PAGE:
The Huari (also spelled as Wari) Empire rose to prominence around 600 AD, during what historians of Peru’s Pre-Columbian civilizations call the Middle Horizon Period (600-1000 AD). The Huari were the cultural heirs of the Tiwanaku of Bolivia, and the Inca consider and revere them as their ancestors. These ancient Peruvians founded a city in the central Andean highlands (also named Huari) which became their capital. From which they governed their colonies that spanned from Pikillacta in the east to the Wiracuchapampa region in the north and finally, to the Moquegua Valley in the south. The fading of the Huari Empire is recorded on the Bible Timeline Poster with World History during 890 AD.
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Historians theorized that in order for the Huari to dominate their neighbors in a such a short period of time, they needed to conquer them through violent means. Scenes that depict warriors clutching trophy heads of captured enemies and migrants were colorfully illustrated on their ceramics, while actual trophy heads were discovered in Huari sites in present-day Peru.
On the other hand, it was also possible that the Huari peacefully established distant trade networks and loosely administered neighboring cities as colonies. Some of the Huari empire’s major settlements were Ayacucho, Lima, Cuzco, and Mantaro. They also built or administered walled settlements in Pikillacta and Cajamarquilla. They constructed massive irrigation projects and terraced the mountainsides for farming until a series of droughts that started in 800 AD brought a hasty end to their empire. The population of the Huari cities had dwindled by 1000 AD until only the walled settlement of Pikillacta remained of the Huari’s great cities. The few remaining Huari people finally abandoned Pikillacta in 1100 AD until they were replaced by the Chimu civilization in the domination of Peru.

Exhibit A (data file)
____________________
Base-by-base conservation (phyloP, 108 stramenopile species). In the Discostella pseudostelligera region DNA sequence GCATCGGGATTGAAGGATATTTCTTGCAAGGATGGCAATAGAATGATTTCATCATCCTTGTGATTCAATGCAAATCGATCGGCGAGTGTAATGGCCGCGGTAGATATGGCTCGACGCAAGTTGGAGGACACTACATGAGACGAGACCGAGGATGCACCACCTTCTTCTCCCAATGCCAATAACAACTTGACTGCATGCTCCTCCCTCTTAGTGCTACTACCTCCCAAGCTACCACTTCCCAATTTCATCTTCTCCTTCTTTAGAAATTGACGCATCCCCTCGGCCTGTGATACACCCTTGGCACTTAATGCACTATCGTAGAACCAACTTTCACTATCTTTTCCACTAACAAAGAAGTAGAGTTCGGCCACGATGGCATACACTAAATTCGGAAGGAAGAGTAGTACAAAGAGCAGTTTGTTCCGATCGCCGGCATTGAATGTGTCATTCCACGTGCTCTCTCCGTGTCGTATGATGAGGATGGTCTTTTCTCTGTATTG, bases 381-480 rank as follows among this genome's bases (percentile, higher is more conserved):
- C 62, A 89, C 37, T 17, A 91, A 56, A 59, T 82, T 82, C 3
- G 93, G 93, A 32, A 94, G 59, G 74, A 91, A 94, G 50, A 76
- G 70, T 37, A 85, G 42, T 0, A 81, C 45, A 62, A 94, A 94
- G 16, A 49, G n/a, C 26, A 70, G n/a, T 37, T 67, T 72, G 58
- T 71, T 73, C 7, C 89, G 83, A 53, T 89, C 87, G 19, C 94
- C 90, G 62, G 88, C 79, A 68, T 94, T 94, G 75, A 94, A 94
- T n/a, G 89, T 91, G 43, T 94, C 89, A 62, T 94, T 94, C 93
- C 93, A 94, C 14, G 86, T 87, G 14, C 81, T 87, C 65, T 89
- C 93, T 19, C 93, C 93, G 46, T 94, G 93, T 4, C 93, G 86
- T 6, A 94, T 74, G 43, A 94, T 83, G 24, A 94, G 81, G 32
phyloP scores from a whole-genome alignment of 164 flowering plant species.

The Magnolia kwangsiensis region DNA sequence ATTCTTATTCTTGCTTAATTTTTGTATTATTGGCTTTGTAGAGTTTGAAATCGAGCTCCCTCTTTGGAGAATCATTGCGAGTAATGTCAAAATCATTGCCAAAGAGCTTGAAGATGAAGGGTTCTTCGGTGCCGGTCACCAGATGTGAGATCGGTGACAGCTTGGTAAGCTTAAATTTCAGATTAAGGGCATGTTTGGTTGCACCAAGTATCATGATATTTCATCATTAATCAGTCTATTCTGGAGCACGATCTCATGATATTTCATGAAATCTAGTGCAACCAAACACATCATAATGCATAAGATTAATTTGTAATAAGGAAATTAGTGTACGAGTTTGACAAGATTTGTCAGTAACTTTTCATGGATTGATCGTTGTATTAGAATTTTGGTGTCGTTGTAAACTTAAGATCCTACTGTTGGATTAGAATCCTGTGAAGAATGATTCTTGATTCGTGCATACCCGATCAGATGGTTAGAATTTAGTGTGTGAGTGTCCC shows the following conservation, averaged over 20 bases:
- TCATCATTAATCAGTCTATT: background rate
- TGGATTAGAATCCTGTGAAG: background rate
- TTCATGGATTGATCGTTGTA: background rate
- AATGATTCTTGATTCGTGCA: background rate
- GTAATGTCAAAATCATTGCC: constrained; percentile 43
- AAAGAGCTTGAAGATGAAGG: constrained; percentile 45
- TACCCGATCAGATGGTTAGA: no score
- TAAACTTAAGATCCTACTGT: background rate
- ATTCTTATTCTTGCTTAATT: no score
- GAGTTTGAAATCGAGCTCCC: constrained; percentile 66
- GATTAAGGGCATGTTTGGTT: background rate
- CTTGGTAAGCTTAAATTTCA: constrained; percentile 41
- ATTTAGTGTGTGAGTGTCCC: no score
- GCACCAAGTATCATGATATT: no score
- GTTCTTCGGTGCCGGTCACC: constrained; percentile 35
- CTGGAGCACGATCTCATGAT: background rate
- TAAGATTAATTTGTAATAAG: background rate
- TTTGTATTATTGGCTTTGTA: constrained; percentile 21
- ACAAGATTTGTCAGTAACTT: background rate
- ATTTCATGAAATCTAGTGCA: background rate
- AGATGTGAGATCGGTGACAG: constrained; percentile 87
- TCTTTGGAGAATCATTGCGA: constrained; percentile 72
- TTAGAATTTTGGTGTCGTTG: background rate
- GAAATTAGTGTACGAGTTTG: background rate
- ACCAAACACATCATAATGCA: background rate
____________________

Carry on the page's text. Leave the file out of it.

Picture by: Public Domain, https://commons.wikimedia.org/w/index.php?curid=30489
Bulliet, Richard W., Pamela Kyle. Crossley, Daniel R. Headrick, Steven W. Hirsch, L. A. Johnson, and David Northrup. The Earth and Its Peoples: A Global History. Stamford, CT: Cengage Learning, 2015.
Chacon, Richard J., and David H. Dye, eds. The Taking and Displaying of Human Body Parts as Trophies by Amerindians. New York: Springer, 2007.
Dartmouth College. “Wari, predecessors of the Inca, used restraint to reshape human landscape.” ScienceDaily. www.sciencedaily.com/releases/2013/10/131016123036.htm (accessed September 7, 2016).
“The Wari Culture.” The Wari Culture, Tampere Art Museum. Accessed September 07, 2016. http://www.tampere.fi/ekstrat/taidemuseo/arkisto/peru/800/wari_en.htm.
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